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I’m not particularly impressed with the recent debates in YouTube format hosted by CNN. The cable network’s management of the process has involved too many serious errors in judgment for that to go unnoticed. But in the end it’s the candidates’ responses which mark the low point. Even so, these debates have their moments, and I find on occasion there are passages that are truly inspirational. Last night, John McCain’s response to a question about waterboarding was just that. He found the right pitch and the right moral voice on the question, and his words lifted the debate up for a few minutes on what continues to emerge, just as John McCain says, as the defining issue in the 2008 campaign. This is the not-to-be-missed exchange from the debate.
The moral clarity and vision of McCain’s answer was perfectly balanced by the bankruptcy of Romney’s. In the end, the former Massachusetts governor ducks by saying that he would turn to his ultimate guru for guidance: Cofer Black, the Vice Chair of Blackwater USA. Mr. Black is known for his bravado, including a pledge to the White House that he would send them Osama bin Laden’s head in a box packed with dry ice. But of course it was Mr. Black who failed in efforts to catch bin Laden and other al Qaeda leaders as they disappeared into the caves and ravines of Tora Bora. He moved from that high accomplishment to Blackwater, which is now engulfed in a series of scandals reflecting questionable management practices. Moreover, CIA officers complain that Black’s move to Blackwater entailed the privatization of vital national security relationships for personal profit, another hallmark of abuse in the Bush Administration.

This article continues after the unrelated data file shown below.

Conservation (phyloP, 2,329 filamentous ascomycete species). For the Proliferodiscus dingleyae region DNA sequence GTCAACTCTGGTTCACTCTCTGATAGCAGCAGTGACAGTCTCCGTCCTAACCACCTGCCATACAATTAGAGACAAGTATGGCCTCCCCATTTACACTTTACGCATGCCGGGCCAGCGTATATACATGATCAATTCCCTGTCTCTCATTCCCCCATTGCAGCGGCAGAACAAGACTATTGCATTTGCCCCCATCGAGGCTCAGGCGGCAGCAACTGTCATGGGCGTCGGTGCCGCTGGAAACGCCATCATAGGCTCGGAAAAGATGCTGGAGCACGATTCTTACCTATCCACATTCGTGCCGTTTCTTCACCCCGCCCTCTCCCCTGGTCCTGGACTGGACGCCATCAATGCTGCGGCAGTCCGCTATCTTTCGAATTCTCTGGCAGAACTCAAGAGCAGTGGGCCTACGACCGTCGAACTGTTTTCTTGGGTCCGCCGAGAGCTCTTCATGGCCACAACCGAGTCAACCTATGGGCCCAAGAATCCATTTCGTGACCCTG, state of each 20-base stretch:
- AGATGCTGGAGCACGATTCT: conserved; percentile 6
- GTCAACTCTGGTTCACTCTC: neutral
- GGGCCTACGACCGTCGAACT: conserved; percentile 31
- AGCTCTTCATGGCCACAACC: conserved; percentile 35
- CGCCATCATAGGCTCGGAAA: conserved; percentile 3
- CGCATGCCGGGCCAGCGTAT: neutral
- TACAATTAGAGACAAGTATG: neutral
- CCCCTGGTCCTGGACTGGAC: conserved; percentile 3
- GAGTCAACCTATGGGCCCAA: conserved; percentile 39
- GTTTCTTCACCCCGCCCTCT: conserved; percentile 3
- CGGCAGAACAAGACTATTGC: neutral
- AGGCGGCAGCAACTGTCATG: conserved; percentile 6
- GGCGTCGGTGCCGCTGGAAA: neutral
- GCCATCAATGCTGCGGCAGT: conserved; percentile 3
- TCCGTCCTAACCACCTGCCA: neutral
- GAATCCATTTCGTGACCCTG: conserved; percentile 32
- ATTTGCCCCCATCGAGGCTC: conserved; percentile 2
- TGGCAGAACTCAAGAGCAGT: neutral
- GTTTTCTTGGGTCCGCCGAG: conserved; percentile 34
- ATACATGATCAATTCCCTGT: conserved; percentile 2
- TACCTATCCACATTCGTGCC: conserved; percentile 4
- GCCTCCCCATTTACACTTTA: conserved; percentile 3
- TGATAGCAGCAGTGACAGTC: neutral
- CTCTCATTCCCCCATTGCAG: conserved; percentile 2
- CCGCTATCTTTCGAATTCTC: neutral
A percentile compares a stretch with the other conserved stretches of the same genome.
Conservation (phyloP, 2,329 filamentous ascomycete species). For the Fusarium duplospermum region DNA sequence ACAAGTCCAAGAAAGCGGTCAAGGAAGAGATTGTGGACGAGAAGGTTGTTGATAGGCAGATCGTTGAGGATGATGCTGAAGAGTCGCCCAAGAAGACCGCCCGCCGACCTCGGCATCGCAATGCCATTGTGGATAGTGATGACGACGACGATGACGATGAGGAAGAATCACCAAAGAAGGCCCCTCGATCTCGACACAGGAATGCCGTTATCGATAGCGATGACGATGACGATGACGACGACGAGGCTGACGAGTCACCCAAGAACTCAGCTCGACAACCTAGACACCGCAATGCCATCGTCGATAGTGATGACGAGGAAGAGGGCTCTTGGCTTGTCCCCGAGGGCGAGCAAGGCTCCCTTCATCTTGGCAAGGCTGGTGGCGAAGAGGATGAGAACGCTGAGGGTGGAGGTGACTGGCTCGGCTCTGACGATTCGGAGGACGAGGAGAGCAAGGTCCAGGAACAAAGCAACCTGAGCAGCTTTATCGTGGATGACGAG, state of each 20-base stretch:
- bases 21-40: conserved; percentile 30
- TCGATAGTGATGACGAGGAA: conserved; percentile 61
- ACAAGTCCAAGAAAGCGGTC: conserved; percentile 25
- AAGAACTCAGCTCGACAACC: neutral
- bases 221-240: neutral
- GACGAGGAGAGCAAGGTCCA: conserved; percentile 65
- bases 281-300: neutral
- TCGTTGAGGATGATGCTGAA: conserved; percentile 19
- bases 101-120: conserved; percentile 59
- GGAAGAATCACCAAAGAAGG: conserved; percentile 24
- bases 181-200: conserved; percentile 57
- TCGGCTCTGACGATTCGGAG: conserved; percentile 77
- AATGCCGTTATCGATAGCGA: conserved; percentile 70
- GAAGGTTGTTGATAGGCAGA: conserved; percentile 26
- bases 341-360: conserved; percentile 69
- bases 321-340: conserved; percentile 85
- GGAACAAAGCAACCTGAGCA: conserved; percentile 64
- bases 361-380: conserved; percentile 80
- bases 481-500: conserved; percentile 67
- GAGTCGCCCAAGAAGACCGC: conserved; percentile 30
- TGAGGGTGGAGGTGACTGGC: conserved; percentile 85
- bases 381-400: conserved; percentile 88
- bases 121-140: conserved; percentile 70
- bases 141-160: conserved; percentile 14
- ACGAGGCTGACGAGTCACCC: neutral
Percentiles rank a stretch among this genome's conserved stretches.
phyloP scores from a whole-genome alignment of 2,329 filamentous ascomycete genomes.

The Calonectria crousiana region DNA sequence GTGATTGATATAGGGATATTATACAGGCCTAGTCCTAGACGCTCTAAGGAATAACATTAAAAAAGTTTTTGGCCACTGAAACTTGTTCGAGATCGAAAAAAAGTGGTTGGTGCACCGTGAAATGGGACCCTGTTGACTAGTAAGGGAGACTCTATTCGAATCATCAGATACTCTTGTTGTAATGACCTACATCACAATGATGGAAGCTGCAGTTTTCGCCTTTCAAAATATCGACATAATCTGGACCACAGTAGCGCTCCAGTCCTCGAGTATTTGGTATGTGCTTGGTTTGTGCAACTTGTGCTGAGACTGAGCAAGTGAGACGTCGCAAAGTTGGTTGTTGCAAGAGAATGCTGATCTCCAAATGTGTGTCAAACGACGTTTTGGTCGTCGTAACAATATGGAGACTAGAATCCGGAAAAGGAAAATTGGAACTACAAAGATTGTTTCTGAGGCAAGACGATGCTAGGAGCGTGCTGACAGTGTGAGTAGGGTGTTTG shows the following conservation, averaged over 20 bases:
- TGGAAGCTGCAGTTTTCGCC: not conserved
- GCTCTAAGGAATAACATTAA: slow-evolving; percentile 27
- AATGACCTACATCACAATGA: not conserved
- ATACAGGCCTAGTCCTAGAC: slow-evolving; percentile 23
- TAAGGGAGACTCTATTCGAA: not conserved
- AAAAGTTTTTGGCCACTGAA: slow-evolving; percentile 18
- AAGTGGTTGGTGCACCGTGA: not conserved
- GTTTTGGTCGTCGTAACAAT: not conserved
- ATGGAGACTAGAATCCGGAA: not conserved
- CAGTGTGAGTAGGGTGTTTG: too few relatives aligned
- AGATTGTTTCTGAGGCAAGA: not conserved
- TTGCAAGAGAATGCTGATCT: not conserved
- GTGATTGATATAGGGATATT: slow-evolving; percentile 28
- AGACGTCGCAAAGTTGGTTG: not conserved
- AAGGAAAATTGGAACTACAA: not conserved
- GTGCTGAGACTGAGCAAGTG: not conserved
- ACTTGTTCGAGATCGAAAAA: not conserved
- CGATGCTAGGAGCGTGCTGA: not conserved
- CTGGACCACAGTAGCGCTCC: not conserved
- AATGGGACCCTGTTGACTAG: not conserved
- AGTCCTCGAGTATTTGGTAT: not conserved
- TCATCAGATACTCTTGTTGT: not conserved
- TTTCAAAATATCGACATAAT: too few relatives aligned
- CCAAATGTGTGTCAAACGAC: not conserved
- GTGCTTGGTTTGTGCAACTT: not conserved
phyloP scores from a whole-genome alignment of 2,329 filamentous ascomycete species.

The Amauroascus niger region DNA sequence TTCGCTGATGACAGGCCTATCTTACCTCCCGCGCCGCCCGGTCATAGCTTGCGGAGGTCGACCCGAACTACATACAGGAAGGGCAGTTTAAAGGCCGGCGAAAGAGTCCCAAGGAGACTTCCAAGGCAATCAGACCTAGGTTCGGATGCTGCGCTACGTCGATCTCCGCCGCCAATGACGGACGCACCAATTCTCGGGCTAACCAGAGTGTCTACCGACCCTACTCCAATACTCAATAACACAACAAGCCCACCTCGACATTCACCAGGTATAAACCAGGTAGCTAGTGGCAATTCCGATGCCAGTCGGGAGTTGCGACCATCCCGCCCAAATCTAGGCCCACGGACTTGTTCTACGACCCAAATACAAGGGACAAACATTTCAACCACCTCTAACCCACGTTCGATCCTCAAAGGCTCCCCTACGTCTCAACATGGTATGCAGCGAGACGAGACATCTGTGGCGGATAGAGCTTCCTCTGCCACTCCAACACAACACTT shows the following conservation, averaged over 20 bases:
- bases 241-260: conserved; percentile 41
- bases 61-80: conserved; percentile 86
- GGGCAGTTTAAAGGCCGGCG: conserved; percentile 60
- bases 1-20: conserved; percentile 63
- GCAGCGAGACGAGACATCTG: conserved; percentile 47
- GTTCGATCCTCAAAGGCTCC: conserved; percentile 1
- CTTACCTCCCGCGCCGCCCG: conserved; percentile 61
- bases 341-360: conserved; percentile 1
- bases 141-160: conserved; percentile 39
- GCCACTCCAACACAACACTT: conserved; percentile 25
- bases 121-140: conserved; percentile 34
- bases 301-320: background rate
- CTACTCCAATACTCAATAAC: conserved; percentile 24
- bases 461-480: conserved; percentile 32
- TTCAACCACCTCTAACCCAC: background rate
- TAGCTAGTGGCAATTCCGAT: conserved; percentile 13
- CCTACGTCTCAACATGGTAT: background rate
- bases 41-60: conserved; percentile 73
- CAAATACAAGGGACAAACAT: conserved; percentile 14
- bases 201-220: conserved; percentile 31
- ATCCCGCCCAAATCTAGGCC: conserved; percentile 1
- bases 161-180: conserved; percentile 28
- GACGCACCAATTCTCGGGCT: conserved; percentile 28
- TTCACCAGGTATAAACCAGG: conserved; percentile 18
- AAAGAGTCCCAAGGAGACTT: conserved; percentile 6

McCain is turning for guidance to American military tradition and ethics. Romey on the other hand draws on Hollywood cartoons and adventurists. It’s quite a difference. And at the moment, it looks like the Republican base will take Chuck Norris over George Washington and Dwight Eisenhower any day.
Among the other candidates in the Republican field, Huckabee is clearly in the process of transforming his position on the torture question. He’s drawing closer to John McCain’s view with each passing debate. I’ll go out on a limb and say we’ll soon see three Republican candidates taking a clear-cut anti-torture position: John McCain, Ron Paul and Mike Huckabee. Not coincidentally, the first two are the Republican candidates who consistently draw the most support from the active-duty military. Huckabee is clearly intent on pitching more effectively to the same community.
More from Scott Horton:
Six Questions — October 18, 2014, 8:00 pm
Nathaniel Raymond on CIA interrogation techniques.
Mark Denbeaux on the NCIS cover-up of three “suicides” at Guantánamo Bay Detention Camp
From the June 2014 issue
Acres of hemp grown by “patriotic‚” U.S. farmers in 1942 at the behest of the U.S. government:
A study suggested that the health effects of exposure to nuclear radiation at Chernobyl were no worse than ill health resulting from smoking and normal urban air pollution.
Greenpeace apologized after activists accidentally defaced the site of Peru’s 2,000-year-old Nazca Lines when they unfurled cloth letters reading “time for change” near the ancient sand drawings. “We fully understand,” the group wrote in a statement, “that this looks bad.”
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“I hope that after reading the following pages the leaders of the Y. M. C. A. will start a campaign to induce good young men to do nothing. If so, I shall not have lived in vain.”